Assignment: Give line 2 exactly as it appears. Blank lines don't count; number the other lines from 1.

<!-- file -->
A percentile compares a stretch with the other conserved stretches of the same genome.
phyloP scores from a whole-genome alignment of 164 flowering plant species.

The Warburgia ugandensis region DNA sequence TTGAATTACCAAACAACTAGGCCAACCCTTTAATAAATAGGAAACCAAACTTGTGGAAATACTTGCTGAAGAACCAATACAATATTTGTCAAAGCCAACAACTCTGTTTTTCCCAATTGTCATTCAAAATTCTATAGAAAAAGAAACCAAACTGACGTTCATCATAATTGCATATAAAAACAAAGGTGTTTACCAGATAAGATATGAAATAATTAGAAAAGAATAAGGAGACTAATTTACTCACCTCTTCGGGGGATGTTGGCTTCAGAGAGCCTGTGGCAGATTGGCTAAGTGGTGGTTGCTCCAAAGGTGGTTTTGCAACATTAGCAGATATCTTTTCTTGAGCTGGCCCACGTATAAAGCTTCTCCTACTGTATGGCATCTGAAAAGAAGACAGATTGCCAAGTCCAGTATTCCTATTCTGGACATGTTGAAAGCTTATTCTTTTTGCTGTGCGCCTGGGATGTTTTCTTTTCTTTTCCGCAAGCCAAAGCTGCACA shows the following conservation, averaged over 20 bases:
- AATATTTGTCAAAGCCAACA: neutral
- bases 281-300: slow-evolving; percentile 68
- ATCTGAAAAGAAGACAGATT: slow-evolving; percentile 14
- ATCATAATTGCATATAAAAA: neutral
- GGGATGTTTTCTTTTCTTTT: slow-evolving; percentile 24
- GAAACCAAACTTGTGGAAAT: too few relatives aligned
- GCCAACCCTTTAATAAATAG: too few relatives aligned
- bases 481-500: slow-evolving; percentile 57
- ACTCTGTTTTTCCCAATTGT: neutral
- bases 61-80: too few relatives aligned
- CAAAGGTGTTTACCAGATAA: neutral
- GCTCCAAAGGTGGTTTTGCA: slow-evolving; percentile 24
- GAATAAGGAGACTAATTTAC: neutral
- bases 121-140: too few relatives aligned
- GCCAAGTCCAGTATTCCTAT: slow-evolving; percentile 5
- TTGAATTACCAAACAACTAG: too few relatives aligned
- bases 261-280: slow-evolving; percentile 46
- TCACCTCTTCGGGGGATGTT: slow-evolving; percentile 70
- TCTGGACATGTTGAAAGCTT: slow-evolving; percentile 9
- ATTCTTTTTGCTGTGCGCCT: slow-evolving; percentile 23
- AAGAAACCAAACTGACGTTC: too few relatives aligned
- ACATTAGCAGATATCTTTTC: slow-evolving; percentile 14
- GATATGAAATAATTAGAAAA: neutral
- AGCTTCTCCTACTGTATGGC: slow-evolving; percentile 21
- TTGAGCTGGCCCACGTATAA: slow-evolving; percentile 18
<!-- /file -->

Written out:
phyloP scores from a whole-genome alignment of 164 flowering plant species.